The above truths and predictions were pervasive at both events.  But what we discovered in Cape Town specifically is that the needs in Africa are unique because of bandwidth limitations.  We see Bandwidth Aggregation being an even bigger need in these markets as they’re limited to ADSL and 4G connections.  While ADSL is being replaced by fiber in established areas, rural areas still rely on Wi-Fi (be it patchy) and 3G/4G connections.  Data bundles continue to come down in price, which makes mobile data a reality for more people, and Wi-Fi is being made available for free to people living in rural areas.  Carnegie has a great opportunity to improve the end user experiences here and provide more bandwidth when switching between and aggregating over Wi-Fi and mobile data.  When you can offload that traffic to more ubiquitous access, now you can service your customers as they expect and need.

The next great leap in Wi-Fi technology is 802.11 ax and 5G (HetNet model with multi-layers of connectivity including, 5G, etc.).    Carnegie is well positioned for this leap as our technology helps carriers aggregate voice and data across all different network types, maintaining gapless handover of connectivity as the user moves from one to another.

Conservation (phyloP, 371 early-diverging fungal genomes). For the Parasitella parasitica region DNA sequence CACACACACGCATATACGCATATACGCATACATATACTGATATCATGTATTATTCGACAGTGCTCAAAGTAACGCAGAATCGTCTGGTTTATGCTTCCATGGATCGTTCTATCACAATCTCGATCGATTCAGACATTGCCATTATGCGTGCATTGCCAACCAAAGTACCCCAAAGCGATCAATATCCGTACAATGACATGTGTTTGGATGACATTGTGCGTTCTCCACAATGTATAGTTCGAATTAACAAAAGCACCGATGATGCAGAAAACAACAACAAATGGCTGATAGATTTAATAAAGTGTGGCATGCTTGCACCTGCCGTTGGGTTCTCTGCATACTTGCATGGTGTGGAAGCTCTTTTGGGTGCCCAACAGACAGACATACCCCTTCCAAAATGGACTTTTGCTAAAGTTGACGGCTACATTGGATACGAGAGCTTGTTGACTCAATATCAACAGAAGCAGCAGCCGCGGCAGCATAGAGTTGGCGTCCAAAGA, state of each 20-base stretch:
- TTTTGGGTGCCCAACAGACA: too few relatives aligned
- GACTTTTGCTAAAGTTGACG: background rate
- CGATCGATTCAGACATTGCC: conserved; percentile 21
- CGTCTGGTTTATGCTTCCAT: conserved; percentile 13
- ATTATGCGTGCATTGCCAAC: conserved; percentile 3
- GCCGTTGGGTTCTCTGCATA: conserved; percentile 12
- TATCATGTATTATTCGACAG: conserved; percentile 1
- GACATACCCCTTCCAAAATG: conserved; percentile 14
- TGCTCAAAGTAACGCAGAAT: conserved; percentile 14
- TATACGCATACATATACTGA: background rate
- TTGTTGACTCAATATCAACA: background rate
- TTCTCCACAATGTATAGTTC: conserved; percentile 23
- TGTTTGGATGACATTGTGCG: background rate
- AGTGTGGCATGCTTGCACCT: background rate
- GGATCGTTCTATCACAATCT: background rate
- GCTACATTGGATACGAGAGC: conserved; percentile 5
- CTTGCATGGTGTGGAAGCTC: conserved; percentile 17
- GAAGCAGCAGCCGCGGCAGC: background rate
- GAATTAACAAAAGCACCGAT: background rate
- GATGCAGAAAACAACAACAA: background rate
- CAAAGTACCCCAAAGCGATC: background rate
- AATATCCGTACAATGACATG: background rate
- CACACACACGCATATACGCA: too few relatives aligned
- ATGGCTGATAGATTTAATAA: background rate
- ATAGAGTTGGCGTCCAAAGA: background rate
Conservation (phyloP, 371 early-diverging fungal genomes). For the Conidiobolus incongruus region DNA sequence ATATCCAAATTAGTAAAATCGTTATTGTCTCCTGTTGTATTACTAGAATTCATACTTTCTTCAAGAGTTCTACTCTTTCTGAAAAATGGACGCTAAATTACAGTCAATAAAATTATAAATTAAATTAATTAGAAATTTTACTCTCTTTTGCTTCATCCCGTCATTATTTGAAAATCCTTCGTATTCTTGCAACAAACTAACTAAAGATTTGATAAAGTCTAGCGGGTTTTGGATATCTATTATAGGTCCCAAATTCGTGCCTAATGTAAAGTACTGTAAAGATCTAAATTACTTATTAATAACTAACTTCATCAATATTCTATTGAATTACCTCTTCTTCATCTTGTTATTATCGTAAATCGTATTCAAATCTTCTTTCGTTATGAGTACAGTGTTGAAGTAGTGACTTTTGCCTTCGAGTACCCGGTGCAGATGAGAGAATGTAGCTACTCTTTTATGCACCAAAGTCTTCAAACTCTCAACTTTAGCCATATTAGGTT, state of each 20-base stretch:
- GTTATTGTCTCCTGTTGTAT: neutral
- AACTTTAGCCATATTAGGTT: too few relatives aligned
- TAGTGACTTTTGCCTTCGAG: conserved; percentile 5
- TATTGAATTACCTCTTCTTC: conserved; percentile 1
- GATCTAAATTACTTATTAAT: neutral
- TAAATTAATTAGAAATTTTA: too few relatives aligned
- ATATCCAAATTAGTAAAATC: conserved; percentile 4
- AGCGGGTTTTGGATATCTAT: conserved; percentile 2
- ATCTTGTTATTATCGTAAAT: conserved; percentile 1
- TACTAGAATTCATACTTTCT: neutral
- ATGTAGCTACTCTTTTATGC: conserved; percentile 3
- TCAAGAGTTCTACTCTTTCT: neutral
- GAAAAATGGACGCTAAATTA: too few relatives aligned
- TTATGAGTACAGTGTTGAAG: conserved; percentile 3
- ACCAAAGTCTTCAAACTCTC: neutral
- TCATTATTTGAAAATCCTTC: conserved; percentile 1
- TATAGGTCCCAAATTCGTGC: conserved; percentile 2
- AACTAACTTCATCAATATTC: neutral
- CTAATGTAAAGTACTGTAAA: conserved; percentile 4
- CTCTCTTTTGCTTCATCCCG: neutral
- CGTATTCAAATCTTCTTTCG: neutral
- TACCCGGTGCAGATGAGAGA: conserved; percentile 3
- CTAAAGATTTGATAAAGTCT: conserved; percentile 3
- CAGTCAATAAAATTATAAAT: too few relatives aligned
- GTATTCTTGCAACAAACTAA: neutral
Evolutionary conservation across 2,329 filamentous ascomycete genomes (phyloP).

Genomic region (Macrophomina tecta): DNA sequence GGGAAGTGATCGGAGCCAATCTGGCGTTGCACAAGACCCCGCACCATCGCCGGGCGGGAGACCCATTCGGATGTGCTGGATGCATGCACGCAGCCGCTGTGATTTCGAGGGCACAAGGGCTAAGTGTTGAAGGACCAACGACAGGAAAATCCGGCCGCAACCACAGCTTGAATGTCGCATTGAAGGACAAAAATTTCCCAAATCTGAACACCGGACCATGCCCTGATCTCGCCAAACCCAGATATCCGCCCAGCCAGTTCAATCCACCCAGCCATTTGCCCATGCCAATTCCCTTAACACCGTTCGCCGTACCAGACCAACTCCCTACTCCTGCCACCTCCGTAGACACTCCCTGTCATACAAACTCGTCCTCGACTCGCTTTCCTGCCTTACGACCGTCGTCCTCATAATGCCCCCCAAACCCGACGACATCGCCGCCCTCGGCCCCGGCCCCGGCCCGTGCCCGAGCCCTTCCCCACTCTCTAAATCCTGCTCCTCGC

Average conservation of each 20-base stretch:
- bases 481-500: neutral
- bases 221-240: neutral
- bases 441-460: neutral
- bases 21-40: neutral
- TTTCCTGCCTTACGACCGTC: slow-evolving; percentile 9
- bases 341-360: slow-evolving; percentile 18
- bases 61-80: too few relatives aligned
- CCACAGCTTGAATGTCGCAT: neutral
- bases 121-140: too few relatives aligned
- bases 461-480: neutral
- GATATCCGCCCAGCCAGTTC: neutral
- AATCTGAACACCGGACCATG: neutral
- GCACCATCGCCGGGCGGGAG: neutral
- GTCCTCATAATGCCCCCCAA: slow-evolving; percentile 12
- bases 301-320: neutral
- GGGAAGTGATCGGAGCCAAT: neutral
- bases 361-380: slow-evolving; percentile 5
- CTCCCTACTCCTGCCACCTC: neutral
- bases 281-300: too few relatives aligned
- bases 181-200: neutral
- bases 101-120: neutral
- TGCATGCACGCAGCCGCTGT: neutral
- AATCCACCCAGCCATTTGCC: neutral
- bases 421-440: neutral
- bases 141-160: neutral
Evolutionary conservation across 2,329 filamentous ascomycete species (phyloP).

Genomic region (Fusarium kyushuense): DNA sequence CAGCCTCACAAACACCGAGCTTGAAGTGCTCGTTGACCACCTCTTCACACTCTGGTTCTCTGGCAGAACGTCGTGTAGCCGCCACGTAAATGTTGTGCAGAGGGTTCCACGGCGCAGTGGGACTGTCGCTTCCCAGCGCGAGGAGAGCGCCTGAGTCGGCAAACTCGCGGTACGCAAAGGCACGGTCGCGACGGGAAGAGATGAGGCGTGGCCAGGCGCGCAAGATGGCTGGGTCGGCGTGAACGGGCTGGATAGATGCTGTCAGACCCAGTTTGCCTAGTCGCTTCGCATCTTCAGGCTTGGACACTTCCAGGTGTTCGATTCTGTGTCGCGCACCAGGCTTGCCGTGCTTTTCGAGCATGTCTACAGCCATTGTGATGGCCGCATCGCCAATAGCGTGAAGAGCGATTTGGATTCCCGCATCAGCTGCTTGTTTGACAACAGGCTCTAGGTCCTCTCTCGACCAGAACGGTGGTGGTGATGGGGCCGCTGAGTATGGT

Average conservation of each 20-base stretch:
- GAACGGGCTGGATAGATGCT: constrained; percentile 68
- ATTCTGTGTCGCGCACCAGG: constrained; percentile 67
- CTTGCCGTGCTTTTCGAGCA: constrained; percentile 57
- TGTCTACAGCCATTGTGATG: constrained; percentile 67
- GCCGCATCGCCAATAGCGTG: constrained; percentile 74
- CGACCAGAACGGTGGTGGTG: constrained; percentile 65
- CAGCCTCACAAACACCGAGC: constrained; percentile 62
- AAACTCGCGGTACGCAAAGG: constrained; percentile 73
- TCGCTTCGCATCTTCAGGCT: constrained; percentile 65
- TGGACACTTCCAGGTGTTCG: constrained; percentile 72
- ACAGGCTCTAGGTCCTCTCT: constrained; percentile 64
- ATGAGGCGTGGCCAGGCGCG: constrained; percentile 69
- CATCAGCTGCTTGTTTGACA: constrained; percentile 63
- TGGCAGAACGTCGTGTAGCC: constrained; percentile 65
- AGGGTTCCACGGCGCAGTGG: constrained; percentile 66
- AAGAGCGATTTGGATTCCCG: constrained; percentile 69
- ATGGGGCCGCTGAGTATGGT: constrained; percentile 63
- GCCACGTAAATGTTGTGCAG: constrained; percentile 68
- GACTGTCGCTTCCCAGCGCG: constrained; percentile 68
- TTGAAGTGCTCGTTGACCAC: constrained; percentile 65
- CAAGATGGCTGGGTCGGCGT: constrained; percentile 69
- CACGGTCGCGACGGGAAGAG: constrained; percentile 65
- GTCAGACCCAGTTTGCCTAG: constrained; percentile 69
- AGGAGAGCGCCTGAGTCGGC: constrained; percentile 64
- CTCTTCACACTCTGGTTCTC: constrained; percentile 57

As the conferences wrapped up, there was a consensus that as the role of Wi-Fi in our daily lives continues to grow, more unlicensed spectrum is needed.  Amazingly, there hasn’t been an increase in 16 years.   One study showed that data volume will exceed spectrum capacity by 2020, if none is added, and there was a sense of urgency for the industry as a whole to advocate for more.   

While some of the industry’s future remains an unknown, at least one wish can be answered today:  the reality of true bandwidth aggregation and ubiquitous, gapless roaming between various networks and various network types in here already, and at Carnegie Technologies we’re proud to be the leader in delivering this vital component to our industry.